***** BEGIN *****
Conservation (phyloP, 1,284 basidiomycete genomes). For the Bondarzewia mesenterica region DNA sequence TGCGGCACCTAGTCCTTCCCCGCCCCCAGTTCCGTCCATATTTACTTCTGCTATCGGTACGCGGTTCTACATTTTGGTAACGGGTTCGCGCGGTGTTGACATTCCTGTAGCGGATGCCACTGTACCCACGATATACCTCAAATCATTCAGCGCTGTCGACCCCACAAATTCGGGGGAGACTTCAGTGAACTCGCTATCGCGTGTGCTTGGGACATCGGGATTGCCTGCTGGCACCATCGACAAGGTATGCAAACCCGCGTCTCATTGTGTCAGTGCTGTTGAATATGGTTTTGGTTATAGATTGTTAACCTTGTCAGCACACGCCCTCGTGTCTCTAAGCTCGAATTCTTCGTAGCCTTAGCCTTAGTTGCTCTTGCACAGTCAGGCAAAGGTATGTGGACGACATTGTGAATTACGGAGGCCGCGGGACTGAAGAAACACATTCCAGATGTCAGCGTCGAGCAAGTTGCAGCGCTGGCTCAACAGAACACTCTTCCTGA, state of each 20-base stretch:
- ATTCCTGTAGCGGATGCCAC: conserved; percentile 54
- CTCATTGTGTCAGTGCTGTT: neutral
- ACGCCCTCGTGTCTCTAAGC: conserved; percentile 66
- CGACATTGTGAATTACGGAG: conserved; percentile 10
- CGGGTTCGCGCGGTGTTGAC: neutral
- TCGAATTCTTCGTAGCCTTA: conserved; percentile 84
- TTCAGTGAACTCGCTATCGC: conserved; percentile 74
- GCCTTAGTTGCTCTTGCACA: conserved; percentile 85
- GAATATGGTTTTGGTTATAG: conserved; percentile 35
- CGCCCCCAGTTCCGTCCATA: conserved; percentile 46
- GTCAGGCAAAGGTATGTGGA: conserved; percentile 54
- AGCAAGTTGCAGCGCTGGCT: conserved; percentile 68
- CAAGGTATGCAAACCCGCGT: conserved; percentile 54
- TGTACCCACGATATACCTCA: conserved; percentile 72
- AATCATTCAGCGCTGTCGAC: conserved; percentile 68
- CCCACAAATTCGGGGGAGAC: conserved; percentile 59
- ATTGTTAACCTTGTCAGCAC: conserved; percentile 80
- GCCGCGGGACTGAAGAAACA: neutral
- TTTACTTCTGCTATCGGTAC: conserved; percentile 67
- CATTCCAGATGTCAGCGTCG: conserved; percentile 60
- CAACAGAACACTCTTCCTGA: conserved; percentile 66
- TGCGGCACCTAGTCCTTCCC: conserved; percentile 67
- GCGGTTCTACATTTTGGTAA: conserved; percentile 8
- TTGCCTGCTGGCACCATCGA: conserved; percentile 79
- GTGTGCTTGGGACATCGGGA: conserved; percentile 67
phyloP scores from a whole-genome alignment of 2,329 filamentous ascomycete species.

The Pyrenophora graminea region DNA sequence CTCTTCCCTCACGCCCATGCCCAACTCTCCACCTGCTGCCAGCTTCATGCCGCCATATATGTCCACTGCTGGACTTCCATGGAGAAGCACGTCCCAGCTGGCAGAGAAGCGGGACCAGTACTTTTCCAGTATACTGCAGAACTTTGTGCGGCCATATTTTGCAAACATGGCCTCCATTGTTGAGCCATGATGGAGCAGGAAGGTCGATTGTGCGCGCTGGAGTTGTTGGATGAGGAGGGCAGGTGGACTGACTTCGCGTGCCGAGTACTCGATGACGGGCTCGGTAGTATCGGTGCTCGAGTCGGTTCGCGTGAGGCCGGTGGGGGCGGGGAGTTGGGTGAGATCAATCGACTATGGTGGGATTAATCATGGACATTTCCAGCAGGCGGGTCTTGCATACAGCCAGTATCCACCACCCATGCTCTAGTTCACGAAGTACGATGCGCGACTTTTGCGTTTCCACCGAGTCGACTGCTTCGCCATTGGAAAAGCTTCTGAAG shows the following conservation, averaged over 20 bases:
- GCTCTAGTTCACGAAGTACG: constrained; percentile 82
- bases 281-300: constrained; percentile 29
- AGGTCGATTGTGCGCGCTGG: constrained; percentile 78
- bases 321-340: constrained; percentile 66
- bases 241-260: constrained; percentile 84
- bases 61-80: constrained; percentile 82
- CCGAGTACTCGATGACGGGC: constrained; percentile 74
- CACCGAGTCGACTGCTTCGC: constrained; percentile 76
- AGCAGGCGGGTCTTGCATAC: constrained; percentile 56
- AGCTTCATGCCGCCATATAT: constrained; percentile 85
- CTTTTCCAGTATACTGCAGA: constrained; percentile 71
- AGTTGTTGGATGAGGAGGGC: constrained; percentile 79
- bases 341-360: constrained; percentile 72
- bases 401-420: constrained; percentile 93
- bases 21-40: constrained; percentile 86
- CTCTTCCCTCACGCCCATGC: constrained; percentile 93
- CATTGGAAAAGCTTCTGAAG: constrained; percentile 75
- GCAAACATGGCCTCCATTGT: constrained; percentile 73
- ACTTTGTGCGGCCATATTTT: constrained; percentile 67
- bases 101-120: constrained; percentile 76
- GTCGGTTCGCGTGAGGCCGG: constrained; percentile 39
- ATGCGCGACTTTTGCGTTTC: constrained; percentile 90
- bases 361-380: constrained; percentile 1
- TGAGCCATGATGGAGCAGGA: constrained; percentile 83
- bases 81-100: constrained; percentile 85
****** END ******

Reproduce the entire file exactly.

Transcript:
Conservation (phyloP, 1,284 basidiomycete genomes). For the Bondarzewia mesenterica region DNA sequence TGCGGCACCTAGTCCTTCCCCGCCCCCAGTTCCGTCCATATTTACTTCTGCTATCGGTACGCGGTTCTACATTTTGGTAACGGGTTCGCGCGGTGTTGACATTCCTGTAGCGGATGCCACTGTACCCACGATATACCTCAAATCATTCAGCGCTGTCGACCCCACAAATTCGGGGGAGACTTCAGTGAACTCGCTATCGCGTGTGCTTGGGACATCGGGATTGCCTGCTGGCACCATCGACAAGGTATGCAAACCCGCGTCTCATTGTGTCAGTGCTGTTGAATATGGTTTTGGTTATAGATTGTTAACCTTGTCAGCACACGCCCTCGTGTCTCTAAGCTCGAATTCTTCGTAGCCTTAGCCTTAGTTGCTCTTGCACAGTCAGGCAAAGGTATGTGGACGACATTGTGAATTACGGAGGCCGCGGGACTGAAGAAACACATTCCAGATGTCAGCGTCGAGCAAGTTGCAGCGCTGGCTCAACAGAACACTCTTCCTGA, state of each 20-base stretch:
- ATTCCTGTAGCGGATGCCAC: conserved; percentile 54
- CTCATTGTGTCAGTGCTGTT: neutral
- ACGCCCTCGTGTCTCTAAGC: conserved; percentile 66
- CGACATTGTGAATTACGGAG: conserved; percentile 10
- CGGGTTCGCGCGGTGTTGAC: neutral
- TCGAATTCTTCGTAGCCTTA: conserved; percentile 84
- TTCAGTGAACTCGCTATCGC: conserved; percentile 74
- GCCTTAGTTGCTCTTGCACA: conserved; percentile 85
- GAATATGGTTTTGGTTATAG: conserved; percentile 35
- CGCCCCCAGTTCCGTCCATA: conserved; percentile 46
- GTCAGGCAAAGGTATGTGGA: conserved; percentile 54
- AGCAAGTTGCAGCGCTGGCT: conserved; percentile 68
- CAAGGTATGCAAACCCGCGT: conserved; percentile 54
- TGTACCCACGATATACCTCA: conserved; percentile 72
- AATCATTCAGCGCTGTCGAC: conserved; percentile 68
- CCCACAAATTCGGGGGAGAC: conserved; percentile 59
- ATTGTTAACCTTGTCAGCAC: conserved; percentile 80
- GCCGCGGGACTGAAGAAACA: neutral
- TTTACTTCTGCTATCGGTAC: conserved; percentile 67
- CATTCCAGATGTCAGCGTCG: conserved; percentile 60
- CAACAGAACACTCTTCCTGA: conserved; percentile 66
- TGCGGCACCTAGTCCTTCCC: conserved; percentile 67
- GCGGTTCTACATTTTGGTAA: conserved; percentile 8
- TTGCCTGCTGGCACCATCGA: conserved; percentile 79
- GTGTGCTTGGGACATCGGGA: conserved; percentile 67
phyloP scores from a whole-genome alignment of 2,329 filamentous ascomycete species.

The Pyrenophora graminea region DNA sequence CTCTTCCCTCACGCCCATGCCCAACTCTCCACCTGCTGCCAGCTTCATGCCGCCATATATGTCCACTGCTGGACTTCCATGGAGAAGCACGTCCCAGCTGGCAGAGAAGCGGGACCAGTACTTTTCCAGTATACTGCAGAACTTTGTGCGGCCATATTTTGCAAACATGGCCTCCATTGTTGAGCCATGATGGAGCAGGAAGGTCGATTGTGCGCGCTGGAGTTGTTGGATGAGGAGGGCAGGTGGACTGACTTCGCGTGCCGAGTACTCGATGACGGGCTCGGTAGTATCGGTGCTCGAGTCGGTTCGCGTGAGGCCGGTGGGGGCGGGGAGTTGGGTGAGATCAATCGACTATGGTGGGATTAATCATGGACATTTCCAGCAGGCGGGTCTTGCATACAGCCAGTATCCACCACCCATGCTCTAGTTCACGAAGTACGATGCGCGACTTTTGCGTTTCCACCGAGTCGACTGCTTCGCCATTGGAAAAGCTTCTGAAG shows the following conservation, averaged over 20 bases:
- GCTCTAGTTCACGAAGTACG: constrained; percentile 82
- bases 281-300: constrained; percentile 29
- AGGTCGATTGTGCGCGCTGG: constrained; percentile 78
- bases 321-340: constrained; percentile 66
- bases 241-260: constrained; percentile 84
- bases 61-80: constrained; percentile 82
- CCGAGTACTCGATGACGGGC: constrained; percentile 74
- CACCGAGTCGACTGCTTCGC: constrained; percentile 76
- AGCAGGCGGGTCTTGCATAC: constrained; percentile 56
- AGCTTCATGCCGCCATATAT: constrained; percentile 85
- CTTTTCCAGTATACTGCAGA: constrained; percentile 71
- AGTTGTTGGATGAGGAGGGC: constrained; percentile 79
- bases 341-360: constrained; percentile 72
- bases 401-420: constrained; percentile 93
- bases 21-40: constrained; percentile 86
- CTCTTCCCTCACGCCCATGC: constrained; percentile 93
- CATTGGAAAAGCTTCTGAAG: constrained; percentile 75
- GCAAACATGGCCTCCATTGT: constrained; percentile 73
- ACTTTGTGCGGCCATATTTT: constrained; percentile 67
- bases 101-120: constrained; percentile 76
- GTCGGTTCGCGTGAGGCCGG: constrained; percentile 39
- ATGCGCGACTTTTGCGTTTC: constrained; percentile 90
- bases 361-380: constrained; percentile 1
- TGAGCCATGATGGAGCAGGA: constrained; percentile 83
- bases 81-100: constrained; percentile 85